Now that Drew Powell - former head of the Neighbors for a Better Montgomery - has thrown his hat into the Rockville mayor's race, he's facing a level of scrutiny he escaped as an advocate of slow growth at a time when most figured Montgomery County was headed that way already.
Over stuffed sandwiches at Potbelly a few weeks ago, Powell explained to me how NeighborsPAC works - and what he really thinks about Big Development.
For nearly a year, Just Up The Pike's been talking about "Where Are The Brakes?," a thirteen-page manifesto drafted by Powell's fellow Neighbor Jim Humphreys. First written after the 2002 County elections, "Where Are The Brakes?" encourages a level of distrust between citizens and the development community.
"Be careful not to tip your whole hand," when talking with developers, the pamphlet warns. "Developers will try to pump you for any negative reaction to their projects so that they can prepare responses to your concerns for inclusion in their plan presentations."
much, much more AFTER THE JUMP . . .
pictured: a new subdivision off of Musgrove Road in Calverton.
Other passages are even harsher:
"Beware the wolf in sheep's clothing! There is evidence that neighborhood associations in several areas of the county have been co-opted by development interests."Powell tries to explain the reasoning behind the wariness towards the business community. "Jim Humphreys is my friend, but I don't agree with everything he says," states Powell. "He wrote 'Where Are The Brakes?' . . . you have to understand the context under which that document was written."
A look at NeighborsPAC's website reveals a special page devoted to "Where's The Land?," a presentation done by local land-use firm Rodgers Consulting for developers at the International Builders Show in Las Vegas three years ago.
Nothing more than a crude PowerPoint that encourages developers to - among other things - utilize "creative design" and "context-sensitive infill" as tools for getting projects approved. Its main points include "respect and understand your neighbors' issues" and insists that "trust and credibility are everything."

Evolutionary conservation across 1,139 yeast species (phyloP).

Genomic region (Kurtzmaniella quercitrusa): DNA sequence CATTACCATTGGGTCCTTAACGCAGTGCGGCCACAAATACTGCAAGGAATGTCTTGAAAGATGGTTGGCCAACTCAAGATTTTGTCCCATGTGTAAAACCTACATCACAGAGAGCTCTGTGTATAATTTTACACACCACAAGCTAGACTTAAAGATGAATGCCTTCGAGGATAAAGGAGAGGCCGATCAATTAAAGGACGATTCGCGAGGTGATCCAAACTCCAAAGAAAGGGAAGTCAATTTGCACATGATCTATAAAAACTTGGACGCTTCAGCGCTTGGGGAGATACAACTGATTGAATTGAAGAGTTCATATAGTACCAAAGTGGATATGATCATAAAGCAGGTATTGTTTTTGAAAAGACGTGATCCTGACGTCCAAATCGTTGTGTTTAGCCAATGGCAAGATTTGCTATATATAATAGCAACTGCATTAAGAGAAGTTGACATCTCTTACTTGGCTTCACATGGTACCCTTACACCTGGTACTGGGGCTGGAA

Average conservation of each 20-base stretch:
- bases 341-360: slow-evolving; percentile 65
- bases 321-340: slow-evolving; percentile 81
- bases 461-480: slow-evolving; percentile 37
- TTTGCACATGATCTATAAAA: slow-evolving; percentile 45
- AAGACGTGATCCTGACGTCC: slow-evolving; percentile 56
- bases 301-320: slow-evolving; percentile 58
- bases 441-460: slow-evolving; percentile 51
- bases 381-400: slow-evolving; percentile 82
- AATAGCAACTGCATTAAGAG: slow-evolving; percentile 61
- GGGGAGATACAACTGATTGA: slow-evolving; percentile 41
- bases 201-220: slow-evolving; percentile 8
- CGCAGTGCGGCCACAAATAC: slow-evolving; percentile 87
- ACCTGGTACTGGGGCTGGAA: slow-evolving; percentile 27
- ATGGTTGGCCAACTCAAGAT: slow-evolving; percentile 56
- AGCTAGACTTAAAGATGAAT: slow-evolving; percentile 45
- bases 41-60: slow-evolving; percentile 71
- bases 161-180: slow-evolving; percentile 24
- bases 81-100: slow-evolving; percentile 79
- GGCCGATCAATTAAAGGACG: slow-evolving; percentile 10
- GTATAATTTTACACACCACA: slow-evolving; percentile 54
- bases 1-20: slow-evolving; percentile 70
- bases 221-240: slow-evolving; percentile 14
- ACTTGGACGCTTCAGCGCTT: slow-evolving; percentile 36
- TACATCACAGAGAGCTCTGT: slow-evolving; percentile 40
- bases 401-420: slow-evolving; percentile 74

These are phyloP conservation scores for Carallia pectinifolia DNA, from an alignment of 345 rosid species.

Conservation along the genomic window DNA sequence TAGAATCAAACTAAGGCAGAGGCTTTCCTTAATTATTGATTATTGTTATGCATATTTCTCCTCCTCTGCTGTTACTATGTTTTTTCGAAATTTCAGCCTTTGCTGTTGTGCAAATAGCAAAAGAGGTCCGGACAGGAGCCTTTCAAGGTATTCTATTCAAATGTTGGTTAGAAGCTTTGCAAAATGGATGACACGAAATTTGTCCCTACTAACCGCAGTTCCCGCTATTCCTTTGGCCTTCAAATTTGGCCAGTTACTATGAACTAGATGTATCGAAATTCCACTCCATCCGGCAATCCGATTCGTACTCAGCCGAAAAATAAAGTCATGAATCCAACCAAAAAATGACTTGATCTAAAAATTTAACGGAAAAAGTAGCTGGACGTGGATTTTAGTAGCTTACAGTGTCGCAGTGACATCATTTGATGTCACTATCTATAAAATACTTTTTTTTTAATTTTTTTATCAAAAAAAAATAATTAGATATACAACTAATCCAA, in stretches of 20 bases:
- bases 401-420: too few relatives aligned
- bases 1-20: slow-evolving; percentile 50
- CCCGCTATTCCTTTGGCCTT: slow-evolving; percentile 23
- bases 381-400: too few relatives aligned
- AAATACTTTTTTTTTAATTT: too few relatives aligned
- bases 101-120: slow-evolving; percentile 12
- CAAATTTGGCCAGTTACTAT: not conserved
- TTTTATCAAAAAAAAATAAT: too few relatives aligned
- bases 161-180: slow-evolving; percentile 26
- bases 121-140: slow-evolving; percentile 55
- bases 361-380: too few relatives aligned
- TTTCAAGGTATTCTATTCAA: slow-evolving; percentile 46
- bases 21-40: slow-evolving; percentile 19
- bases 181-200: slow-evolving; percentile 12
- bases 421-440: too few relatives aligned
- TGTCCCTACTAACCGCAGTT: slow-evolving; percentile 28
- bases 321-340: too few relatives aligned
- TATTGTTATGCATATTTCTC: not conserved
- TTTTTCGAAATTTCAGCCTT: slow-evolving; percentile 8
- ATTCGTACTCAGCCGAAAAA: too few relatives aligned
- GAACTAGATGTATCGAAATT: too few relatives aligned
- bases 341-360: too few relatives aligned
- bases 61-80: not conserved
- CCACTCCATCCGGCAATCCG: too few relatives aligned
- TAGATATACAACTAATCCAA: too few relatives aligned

As examples of quality development, it holds up Rodgers' own Wyndcrest and Bancroft, two communities in Ashton that residents have declared the standard for all new construction. While these don't sound like the tactics of a greedy developer, comments towards the end of the Rodgers presentation had the Neighbors' red flags up. "Control elections," the presentation says.
"Build coalitions. Use [candidate forums] as an opportunity to get across YOUR agenda. This is your bottom line: you need X of Y votes.""It's not a level playing field," Powell laments. "These big attorneys are getting paid $500-700 an hour by developers to further their interests . . . Jim Humphreys isn't getting paid. He's doing this at the expense of every other thing in his life."
Powell pauses. "I can't say this strongly enough," he says. "I do not have anything against developers," Powell insists. "If I were a developer, I'd be trying to maximize my profits any way I could. My issue is with the elected officials who choose to take more than half their contributions from one industry. In this case, our industry is development."
The Rodgers presentation was a turning point in the mission of NeighborsPAC, transforming it from little more than a citizens' group to a full-fledged army waging war against the sea of "overdevelopment."
"We do have bridges and roads that are crumbling," Powell says. "There's infrastructure that needs to be replaced . . . taxpayers pay for all this crumbling infrastructure. In addition to those costs, we don't need to subsidize infrastructure for new construction."
"As much as I care about the people who will come," he continues, "I care more about the people who are already here. That's my first priority."
And for Powell, the work of companies like Rodgers Consulting only puts a harder strain on the people who are already here.
"The 'who pays' part is the key," Powell says, "if neighbors have to hold the bag for development. The average infrastructure (roads, sewers, schools) cost for a new house is $36,000, but the impact fees a developer is required to pay for it is only $7,000. While next year's Annual Growth Policy - to be decided this fall - could dramatically increase those fees, a gap in funding would still remain - and it would go to taxpayers.
pictured: various stages of the Rockville Town Center.
As mayor of Rockville, Drew Powell would be forced to tackle the "who pays?" issue in a big way as the ongoing Town Center redevelopment threatens to drain the city's funds. In our previous post about Powell, he explains how city residents are being taxed for everything in the new Town Square.
"We have to be careful as we move ahead," he says. "Development has to be supported by current or budgeted infrastructure."
The key to Rockville's success, he says, is to encourage some new growth while keeping what makes the city so great. "I'd like to preserve Rockville's hometown character while moving it ahead," he explains. "I don't think the citizens of Rockville want to live in Bethesda."
That statement seems to sum up Powell's ideal for citizen input: that an elected official should respect what his constituents don't want in their community. (Whether Rockville doesn't want to become Bethesda JUTP will not try to figure out.)
"I think everybody's a NIMBY," Powell says as we stand before the new Rockville Town Square - the Bethesdafication, if you will, of Rockville. "Everyone's against something in their neighborhood. And everyone has the right to weigh in on what they feel is appropriate in their neighborhood. That's the issue . . . is trying to achieve a balance."
top photo courtesy of Drew Powell; all other photos taken by Dan Reed.